A Gay Wedding on a Rose Parade Float-Truth!
Summary of eRumor:
Reactions have gone viral on the Internet with rumors of a Gay Wedding on a float featured in the 2014 Tournament of Roses Parade.
There will be a float hosting a real wedding between two homosexual men in the 2014 Rose Parade and it is drawing a lot of criticism. This according to a December 31, 2013 article by the Los Angeles Times.
The article said that the proposed same sex wedding on the AIDS Healthcare Foundation’s float prompted many to post complaints on the Facebook page of the organization, “calling the wedding ‘unbiblical’ and ‘highly offensive.'”
The example of the eRumor that we received also came from a real article that is circulating the Internet, which we found posted on the Pasadena Star News on December 26, 2013. The conservative World Net Daily featured the article on their site, which probably resulted in a viral circulation.
A San Diego woman Thursday called for a boycott of the Rose Parade because two Los Angeles men will be married atop a float themed “Love is the Best Protection.” The cake-shaped float is sponsored by the AIDS Healthcare Foundation and is the group’s third entry in the New Year’s parade.
Karen Grube, of San Diego, said the Tournament of Roses should remove the AHF float from the parade. She has also called on corporate sponsors to remove their support of the parade if the wedding goes on as planned. And, she has set up a Facebook page seeking support for her cause.
“Gay marriage is illegal in over 30 states, why would they promote something that is blatantly illegal?” Grube said. “That’s just stupid.”
The 2014 Rose Parade is the first where gay marriage has been legal in California, following a U.S. Supreme Court ruling in June that deemed Proposition 8 unconstitutional.
Grube also said she didn’t think the Tournament should be involved in a group’s “political agenda.”
“It used to be a family thing, to get up on New Year’s Day morning and watch the parade,” she said. “It no longer is.”
Danny Leclair said the negative reaction over the planned wedding to his long-time partner Aubrey Loots has not diminished his enthusiasm for his special day.
“It’s something that they don’t understand and so I expected it,” he said. “We’re not dissuaded or upset or concerned. We’re simply acknowledging it.”
While Leclair describes some of the negative comments he has read as “heinous,” others he says, are “people taking a stand for something they believe in.”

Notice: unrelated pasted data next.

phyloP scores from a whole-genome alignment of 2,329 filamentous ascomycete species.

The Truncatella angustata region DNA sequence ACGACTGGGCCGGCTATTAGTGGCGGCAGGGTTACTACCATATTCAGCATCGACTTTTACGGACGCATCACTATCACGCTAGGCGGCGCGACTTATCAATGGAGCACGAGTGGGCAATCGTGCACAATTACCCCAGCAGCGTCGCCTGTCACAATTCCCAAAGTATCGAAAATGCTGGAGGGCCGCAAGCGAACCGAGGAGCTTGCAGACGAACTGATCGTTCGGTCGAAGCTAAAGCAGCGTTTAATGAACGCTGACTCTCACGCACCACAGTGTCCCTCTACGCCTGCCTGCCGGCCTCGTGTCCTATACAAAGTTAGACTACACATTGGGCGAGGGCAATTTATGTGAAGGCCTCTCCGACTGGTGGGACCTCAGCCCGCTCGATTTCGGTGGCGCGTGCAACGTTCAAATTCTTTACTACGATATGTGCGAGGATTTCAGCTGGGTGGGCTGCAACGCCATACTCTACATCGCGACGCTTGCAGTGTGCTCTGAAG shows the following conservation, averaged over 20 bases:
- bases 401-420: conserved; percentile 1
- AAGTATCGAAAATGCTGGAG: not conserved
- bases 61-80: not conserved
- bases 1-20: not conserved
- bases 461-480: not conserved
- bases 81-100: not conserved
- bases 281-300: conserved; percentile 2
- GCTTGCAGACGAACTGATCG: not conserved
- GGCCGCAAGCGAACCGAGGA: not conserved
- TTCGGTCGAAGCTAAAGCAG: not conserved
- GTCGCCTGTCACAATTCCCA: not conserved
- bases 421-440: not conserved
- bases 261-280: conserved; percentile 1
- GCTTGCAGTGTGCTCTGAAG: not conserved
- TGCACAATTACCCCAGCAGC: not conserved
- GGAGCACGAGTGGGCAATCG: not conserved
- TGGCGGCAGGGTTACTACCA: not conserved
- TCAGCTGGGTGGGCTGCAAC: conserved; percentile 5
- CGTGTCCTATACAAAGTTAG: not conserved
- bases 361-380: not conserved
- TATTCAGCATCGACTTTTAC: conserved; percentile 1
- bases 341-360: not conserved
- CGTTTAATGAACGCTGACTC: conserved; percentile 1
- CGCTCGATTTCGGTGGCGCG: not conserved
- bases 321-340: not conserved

“There’s a lot of people who think we’re doing this as a political statement,” he said. “It couldn’t be further from the truth. Our stance is love is love and love will save lives.”
Leclair said he hopes his wedding, which will be broadcast around the world to an estimated 68 million people, will show people that gay marriage isn’t something to fear.
Ralph E. Shaffer, a professor emeritus of history at Cal Poly Pomona, had a different opinion.
He said the wedding is an “in your face” act that might only harden people’s views towards gays.
“The problem is going to be the wedding kiss,” Shaffer said, adding that the couple will likely kiss several times during the parade as would be expected for a couple on their wedding day. “I don’t know what the response is going to be,” he said.
AHF President Michael Weinstein said the boycotters should respect, “the law of the land” and denied the non-profit organization was making a political statement.
“There are as many opinions in the world as there are people, but our motivation is to validate the love that exists between same-sex couples and what we believe is the importance of validating these relationships in terms of protecting, particularly gay men from HIV and other STDs,” he said. “We think the more we promote stable, long-term relationships, the better it will be.”
In a prepared statement, TofR officials said they welcomed the entry — and the wedding.
“Like all of our sponsors and float designers, AHF continues to help make the Rose Parade a premier event through original and creative expressions that connect to parade themes — as this float does,” the statement read.
Grube said her call for a parade boycott has nothing to with religious convictions.
She said she does not agree with having any marriage — gay or straight — celebrated during the parade.
In recent days several area residents have expressed similar sentiments. Michael E. Thornton, a retired disabled veteran, said he will not be watching due to religious beliefs.
“Celebrating this ungodly activity is repugnant to me spiritually and I will not support this practice financially by viewing the parade,” he wrote in an email to this newspaper.